Poetry and “meh” books
Posted July 23, 2007on:
I’ve been so pleased at the verbal response to my Lousie Glück poetry posts. For more I’d suggest reading Robert Peake’s blog. He’s a poet who is, if I’m not mistaken, *studying Glück, among other writers, in his MFA programme. His posts are lucid and technically informed which makes them a real treat to read in complement to my more “reader response” style. Browse through his Lousie Glück tags and go nuts. After that do try his posts on the sonnet form which I find particularly interesting now since I’m going through all of Shakespeare’s.
Every two months or so my book reading sky rockets. I’ve returned to January form and have so far read about 10 books in July, although one should note that not all were started this month and two of them were tiny things, each with less than 150 pages. Most provided good to great experiences but a few provoked tepid responses.
The Alphabet of Thorns by Patricia A. McKillip was a great disappointment for me. Her story had two plot lines but only one of them was any good, the other was typical mediocre fantasy fare. We have the young female orphan with a mysterious past, a mage — a mage! I can’t get over the fact that I actually read a book that had a mage — in love with her, her dorky male companion who has a huge crush on her, kingdom in flux with King’s death and young female heir who seems hardly capable, seer advisor, mysterious magical artefact. Yawn.
The good story line involved the intertwined lives of a king and his advisor. It turns out that the two were cousins and close companions since their childhood. A tragic death of the then ruling king by his son who raised powers he did not know he possessed, the cousins obsessive love and the lengths that the girl goes to to keep them together, all of it was compelling stuff. McKillip showed love not as light and cheery, or even heroic, but dark, destructive, and overwhelming; add supernatural power to the mix and you have a woman who would conquer worlds for a man she cannot publicly claim as her own. That story was mesmerising to the end, particularly since it was connected to the thorn symbol. Like Winter Rose McKillip presents love in all its prickly, potentially harmful glory — not without its joy but always exacting a price. That‘s interesting. No one cares about magical prophecies and floating mage schools! (I don’t.)
My other “meh” was, surprisingly, Fun Home by Alison Bechdel. Judging by my tastes you would think I’d find it far more satisfying that Blankets, and I did. The graphic memoir was definitely more “literary”, the plot was rife with familial complexities, even the drawings had more thematic oomph behind them. There was one fatal flaw, something rooted completely in my taste and had nothing to do with Bechdel’s skill: it read like a personalised Cliff Notes.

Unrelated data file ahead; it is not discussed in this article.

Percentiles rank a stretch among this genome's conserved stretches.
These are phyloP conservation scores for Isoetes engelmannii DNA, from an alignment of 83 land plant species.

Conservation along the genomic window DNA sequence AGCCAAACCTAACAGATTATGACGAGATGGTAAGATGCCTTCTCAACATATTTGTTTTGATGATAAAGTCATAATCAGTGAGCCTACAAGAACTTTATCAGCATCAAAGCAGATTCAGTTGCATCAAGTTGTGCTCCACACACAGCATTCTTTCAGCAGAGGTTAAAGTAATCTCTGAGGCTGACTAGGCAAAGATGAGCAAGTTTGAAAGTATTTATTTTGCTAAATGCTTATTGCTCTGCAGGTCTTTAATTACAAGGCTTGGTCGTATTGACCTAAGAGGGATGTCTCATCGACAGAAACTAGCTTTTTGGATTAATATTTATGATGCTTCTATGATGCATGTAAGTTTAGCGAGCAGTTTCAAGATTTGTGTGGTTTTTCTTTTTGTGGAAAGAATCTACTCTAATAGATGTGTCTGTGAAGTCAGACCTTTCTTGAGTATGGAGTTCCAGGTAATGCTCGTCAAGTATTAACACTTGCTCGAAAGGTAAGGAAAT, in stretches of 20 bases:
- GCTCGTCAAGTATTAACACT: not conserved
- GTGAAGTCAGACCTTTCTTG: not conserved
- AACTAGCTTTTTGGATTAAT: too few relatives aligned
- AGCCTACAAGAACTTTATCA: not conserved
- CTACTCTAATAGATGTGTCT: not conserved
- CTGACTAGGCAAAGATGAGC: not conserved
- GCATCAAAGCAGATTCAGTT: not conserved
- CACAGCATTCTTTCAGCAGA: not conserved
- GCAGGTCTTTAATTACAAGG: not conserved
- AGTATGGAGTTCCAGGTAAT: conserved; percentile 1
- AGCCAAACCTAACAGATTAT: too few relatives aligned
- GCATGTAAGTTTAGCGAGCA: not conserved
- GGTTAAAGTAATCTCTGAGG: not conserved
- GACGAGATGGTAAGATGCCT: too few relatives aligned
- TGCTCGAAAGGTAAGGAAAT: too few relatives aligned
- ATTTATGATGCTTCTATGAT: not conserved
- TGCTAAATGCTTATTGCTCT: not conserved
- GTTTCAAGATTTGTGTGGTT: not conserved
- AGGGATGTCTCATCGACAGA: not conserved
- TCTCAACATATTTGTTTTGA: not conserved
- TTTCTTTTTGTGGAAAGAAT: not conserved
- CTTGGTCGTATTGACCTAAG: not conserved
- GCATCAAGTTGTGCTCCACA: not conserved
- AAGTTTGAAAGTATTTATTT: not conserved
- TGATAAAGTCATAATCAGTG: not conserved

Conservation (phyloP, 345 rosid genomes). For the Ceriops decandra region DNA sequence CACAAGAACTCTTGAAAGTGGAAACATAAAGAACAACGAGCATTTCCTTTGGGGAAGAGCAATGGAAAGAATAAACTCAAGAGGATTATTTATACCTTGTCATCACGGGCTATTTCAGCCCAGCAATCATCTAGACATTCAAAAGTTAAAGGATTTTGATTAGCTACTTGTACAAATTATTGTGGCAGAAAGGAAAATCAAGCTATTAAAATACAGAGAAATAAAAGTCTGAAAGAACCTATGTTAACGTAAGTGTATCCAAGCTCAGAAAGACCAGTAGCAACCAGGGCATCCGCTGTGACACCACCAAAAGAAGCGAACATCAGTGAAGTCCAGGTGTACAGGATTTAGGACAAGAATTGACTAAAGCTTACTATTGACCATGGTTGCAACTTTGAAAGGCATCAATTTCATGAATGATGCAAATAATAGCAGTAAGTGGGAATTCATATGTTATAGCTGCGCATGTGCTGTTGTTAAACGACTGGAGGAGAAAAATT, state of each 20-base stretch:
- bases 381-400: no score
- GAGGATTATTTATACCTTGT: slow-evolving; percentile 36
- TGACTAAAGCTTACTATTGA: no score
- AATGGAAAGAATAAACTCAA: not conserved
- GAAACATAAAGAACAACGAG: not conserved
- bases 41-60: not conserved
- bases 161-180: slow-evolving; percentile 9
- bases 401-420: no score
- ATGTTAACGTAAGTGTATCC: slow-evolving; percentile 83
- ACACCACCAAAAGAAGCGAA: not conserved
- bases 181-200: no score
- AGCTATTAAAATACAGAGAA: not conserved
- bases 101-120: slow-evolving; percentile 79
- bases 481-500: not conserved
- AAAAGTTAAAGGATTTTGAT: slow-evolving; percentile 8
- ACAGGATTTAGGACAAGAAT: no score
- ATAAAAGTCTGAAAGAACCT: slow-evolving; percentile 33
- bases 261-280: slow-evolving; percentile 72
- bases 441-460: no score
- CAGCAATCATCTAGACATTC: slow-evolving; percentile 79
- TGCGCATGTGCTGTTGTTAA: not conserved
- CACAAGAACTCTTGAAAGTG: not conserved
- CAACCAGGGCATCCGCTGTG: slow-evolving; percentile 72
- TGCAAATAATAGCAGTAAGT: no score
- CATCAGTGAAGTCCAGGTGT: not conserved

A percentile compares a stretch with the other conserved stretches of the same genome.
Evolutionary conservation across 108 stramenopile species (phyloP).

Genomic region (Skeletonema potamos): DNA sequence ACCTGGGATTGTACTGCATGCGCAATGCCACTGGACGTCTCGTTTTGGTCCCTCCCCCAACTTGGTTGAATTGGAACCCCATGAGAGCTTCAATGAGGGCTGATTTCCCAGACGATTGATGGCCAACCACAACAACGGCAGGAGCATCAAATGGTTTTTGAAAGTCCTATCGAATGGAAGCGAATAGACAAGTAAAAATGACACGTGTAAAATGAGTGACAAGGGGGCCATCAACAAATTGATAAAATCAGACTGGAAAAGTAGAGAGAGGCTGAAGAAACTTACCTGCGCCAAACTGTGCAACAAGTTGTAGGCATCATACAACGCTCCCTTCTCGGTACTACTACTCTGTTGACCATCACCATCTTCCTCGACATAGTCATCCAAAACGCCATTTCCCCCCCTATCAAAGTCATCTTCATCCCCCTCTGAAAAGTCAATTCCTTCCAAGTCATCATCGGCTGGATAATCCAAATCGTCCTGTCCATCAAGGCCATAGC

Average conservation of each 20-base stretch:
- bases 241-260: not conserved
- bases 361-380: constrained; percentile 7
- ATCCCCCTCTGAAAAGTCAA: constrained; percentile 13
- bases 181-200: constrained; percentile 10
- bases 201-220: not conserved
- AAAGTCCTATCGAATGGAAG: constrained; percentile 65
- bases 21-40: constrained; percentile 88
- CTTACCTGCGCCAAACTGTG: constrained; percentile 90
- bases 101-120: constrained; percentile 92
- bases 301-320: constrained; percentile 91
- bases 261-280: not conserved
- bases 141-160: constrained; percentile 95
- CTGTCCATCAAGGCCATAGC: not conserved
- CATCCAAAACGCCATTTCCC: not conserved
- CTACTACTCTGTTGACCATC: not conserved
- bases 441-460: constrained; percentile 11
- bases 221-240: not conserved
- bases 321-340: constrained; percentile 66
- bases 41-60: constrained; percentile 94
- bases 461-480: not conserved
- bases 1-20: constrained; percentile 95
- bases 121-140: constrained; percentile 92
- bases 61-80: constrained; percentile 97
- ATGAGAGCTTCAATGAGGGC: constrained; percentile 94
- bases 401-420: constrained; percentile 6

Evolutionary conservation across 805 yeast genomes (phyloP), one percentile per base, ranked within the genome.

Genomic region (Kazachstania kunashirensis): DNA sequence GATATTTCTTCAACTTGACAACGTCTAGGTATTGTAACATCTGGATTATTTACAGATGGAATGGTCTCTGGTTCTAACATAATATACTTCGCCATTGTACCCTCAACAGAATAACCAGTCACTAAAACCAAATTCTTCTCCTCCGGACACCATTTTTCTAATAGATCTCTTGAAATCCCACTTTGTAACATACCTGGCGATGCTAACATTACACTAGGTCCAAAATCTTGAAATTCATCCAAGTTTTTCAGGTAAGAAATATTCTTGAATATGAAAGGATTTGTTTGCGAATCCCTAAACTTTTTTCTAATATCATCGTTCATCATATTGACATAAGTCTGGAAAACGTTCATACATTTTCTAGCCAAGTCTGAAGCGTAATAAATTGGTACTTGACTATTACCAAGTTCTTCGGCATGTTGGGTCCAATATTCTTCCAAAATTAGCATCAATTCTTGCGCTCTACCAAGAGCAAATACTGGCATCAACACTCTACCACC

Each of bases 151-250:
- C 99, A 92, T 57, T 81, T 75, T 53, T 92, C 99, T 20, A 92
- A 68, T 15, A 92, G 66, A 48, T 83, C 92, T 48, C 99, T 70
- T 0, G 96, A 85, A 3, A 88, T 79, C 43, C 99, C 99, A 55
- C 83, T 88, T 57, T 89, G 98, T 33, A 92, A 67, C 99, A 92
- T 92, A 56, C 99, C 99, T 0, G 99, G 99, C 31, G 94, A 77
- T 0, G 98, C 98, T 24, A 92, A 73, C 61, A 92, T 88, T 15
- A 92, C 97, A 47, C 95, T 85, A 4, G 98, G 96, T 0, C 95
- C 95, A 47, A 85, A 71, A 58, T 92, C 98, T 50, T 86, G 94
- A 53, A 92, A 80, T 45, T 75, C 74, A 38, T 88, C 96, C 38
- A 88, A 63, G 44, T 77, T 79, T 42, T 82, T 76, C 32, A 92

Each chapter has a book as its theme, so to speak, and Bechdel proceeds to explicitly map her life on it. By “explicit” I mean that she takes a certain idea or theme from the novel, spells it out, and then shows you how a particular facet of her family life fits into it. I was fine the first time she did it, maybe even the second, and the Proust chapter was the best because it was handled more delicately than all the others (and needed the “This is the theme! Now this how it applied to my life!” approach the least) but after that it was a bore. Maybe even hokey. I a) don’t like to have my allusions (if these can even be called such) and b) don’t appreciate this sort of overtly personalizations of text. Books are personal and can affect your lives or have particular meanings etc. but I just can’t take take this sort of tactic over a sustained narrative.
It’s related to why I can’t stand the oppressive biographical approach to literary analysis where every major theme and symbol must have a corresponding counterpart in the author’s life. I do realise Bechdel did not map her entire life in Remembrance of Things Past, for instance, and I know that the book could not work as it did, without the approach she took — it was the basic structure of the memoir. So if this sort of thing doesn’t bother you by all means do pick it up. Despite my criticisms it will linger in a more definite manner than Blankets by Craig Thompson. It’s too bad it wasn’t as much fun to read. I’d buy another Craig Thompson comic/graphic novel/what have you but I’d pass on the Bechdel. I like to have fun.
On an unrelated note I’ve decided to add Yale Press‘s site to my sidebar, primarily because of Ms. Bandur’s (apologies for getting your gender wrong) positive response to my blog post on the matter.
*Originally I said that Peake was studying with Gluck, which turns out not to be the case as he corrected in comments.